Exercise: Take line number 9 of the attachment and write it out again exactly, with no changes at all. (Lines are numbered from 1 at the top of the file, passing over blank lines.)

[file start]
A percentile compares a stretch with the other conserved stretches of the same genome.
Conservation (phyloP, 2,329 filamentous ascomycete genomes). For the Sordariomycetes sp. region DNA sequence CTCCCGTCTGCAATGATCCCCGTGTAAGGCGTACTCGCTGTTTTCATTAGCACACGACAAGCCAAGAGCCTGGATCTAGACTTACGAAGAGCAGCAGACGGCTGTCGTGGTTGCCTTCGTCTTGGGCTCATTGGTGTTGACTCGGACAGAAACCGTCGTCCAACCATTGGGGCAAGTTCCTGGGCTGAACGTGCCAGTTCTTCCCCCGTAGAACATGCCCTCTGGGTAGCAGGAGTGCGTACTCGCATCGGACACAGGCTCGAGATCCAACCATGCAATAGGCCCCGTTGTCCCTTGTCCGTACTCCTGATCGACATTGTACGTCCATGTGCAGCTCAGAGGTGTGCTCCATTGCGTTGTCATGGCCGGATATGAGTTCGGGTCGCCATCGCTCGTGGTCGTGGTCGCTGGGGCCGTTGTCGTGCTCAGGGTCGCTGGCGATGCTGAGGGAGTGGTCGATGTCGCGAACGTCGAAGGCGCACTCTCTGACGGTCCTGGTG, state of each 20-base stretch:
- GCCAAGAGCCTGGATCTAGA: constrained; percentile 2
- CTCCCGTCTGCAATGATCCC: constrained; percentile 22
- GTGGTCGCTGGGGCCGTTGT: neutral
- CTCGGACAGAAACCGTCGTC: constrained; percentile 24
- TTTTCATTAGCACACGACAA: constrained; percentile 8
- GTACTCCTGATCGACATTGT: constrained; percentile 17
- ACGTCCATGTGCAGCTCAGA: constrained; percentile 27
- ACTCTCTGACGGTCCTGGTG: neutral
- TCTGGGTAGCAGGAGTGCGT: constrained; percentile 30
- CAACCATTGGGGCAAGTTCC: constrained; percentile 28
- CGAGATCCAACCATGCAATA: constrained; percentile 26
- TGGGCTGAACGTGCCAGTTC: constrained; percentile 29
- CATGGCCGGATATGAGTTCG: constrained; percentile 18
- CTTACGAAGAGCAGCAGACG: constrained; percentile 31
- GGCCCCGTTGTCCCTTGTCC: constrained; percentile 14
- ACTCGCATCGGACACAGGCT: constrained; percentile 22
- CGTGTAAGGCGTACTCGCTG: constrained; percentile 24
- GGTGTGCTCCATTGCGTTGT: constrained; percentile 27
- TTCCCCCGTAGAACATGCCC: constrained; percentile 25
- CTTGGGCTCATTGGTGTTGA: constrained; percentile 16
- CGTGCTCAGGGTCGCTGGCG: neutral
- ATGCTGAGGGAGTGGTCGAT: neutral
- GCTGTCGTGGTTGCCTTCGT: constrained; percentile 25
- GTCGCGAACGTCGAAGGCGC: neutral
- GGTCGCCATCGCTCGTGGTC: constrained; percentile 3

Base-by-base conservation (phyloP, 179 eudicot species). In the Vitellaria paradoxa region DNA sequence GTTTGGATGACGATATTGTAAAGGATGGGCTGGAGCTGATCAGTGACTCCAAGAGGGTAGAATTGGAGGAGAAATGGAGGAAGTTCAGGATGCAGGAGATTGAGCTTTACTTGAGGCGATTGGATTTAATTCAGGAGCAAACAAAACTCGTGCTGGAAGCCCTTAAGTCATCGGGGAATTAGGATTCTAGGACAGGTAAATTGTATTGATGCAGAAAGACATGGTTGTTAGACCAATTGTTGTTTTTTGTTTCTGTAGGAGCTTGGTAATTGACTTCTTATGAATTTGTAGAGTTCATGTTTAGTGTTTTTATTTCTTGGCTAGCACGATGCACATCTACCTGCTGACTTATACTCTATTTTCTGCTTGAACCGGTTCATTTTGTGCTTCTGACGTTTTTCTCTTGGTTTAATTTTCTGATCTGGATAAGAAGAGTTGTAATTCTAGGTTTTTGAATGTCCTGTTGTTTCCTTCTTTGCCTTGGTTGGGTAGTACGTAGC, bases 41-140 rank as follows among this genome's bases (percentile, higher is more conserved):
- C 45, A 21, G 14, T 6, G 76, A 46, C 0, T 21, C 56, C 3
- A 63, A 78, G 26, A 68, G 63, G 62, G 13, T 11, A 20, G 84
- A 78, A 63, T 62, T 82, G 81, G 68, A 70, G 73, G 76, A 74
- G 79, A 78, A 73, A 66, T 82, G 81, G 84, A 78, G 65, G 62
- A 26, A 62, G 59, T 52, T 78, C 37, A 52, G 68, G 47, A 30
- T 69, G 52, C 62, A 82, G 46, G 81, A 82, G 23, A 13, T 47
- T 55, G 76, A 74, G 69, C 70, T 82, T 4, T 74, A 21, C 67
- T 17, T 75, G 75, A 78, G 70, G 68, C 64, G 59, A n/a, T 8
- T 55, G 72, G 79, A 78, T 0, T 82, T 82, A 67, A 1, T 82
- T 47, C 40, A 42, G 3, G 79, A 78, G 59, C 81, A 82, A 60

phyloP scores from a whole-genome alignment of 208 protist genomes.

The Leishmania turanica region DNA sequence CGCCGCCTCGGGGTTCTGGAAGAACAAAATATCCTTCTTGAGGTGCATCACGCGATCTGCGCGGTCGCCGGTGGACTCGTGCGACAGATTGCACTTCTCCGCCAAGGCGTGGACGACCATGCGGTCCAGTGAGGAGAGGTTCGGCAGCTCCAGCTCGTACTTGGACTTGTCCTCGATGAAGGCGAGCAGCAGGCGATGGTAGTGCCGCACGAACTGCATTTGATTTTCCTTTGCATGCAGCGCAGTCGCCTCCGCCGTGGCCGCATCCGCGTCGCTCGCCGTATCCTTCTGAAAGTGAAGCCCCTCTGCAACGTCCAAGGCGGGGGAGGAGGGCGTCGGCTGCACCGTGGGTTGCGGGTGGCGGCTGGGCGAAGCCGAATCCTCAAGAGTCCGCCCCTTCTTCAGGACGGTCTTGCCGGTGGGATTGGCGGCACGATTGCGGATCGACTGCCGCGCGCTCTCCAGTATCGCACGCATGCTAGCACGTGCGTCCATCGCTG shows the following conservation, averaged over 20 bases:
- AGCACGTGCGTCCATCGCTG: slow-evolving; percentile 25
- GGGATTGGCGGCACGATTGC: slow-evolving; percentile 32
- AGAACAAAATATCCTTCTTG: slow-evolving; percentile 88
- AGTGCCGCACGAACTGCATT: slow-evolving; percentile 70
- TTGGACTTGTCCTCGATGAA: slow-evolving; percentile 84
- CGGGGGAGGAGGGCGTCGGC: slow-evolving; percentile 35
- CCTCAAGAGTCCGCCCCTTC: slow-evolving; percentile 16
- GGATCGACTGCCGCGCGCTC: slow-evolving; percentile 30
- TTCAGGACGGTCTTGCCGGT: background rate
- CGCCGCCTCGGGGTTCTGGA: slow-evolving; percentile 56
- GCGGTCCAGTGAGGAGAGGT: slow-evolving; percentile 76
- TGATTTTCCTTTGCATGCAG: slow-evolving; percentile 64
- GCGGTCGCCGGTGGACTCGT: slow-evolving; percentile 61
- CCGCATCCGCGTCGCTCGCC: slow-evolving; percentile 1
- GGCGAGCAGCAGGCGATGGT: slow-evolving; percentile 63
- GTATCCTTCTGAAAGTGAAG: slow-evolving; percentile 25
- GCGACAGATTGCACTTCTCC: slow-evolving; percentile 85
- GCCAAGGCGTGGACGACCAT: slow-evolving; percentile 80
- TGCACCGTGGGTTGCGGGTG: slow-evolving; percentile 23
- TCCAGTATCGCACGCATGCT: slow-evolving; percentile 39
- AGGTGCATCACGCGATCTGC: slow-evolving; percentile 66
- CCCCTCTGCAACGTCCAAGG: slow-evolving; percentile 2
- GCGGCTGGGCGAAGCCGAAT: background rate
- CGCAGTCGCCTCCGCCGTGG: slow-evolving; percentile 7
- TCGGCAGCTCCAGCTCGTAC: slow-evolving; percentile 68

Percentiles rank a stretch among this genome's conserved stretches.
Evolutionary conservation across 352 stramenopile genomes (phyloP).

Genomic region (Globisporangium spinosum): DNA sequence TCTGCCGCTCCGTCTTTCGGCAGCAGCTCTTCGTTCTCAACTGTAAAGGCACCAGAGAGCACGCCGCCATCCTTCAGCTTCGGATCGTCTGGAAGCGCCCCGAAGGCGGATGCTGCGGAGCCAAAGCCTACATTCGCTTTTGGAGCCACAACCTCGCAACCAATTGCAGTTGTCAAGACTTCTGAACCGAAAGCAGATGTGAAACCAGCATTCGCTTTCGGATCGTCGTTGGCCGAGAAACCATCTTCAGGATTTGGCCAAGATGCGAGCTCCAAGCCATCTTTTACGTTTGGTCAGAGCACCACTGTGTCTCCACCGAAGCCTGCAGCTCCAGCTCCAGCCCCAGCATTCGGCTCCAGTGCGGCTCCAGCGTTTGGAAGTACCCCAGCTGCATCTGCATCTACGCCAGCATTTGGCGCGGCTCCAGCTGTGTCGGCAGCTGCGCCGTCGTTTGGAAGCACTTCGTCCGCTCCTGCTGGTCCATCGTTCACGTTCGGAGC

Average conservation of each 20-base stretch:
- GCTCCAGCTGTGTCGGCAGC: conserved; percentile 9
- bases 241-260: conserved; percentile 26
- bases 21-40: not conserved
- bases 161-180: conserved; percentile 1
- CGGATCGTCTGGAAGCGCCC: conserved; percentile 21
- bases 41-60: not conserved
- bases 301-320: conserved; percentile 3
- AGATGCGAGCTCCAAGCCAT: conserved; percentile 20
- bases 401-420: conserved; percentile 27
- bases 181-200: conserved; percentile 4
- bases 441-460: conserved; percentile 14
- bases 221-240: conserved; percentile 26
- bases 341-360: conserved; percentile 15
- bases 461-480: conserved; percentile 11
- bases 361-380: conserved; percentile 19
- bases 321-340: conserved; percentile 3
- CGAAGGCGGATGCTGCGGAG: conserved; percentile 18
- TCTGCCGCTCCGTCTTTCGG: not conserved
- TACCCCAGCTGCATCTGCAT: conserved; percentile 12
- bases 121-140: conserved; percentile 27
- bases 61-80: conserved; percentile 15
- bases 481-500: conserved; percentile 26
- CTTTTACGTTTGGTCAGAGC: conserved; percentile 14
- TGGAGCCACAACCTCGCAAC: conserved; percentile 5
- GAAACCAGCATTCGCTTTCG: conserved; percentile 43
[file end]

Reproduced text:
- ACGTCCATGTGCAGCTCAGA: constrained; percentile 27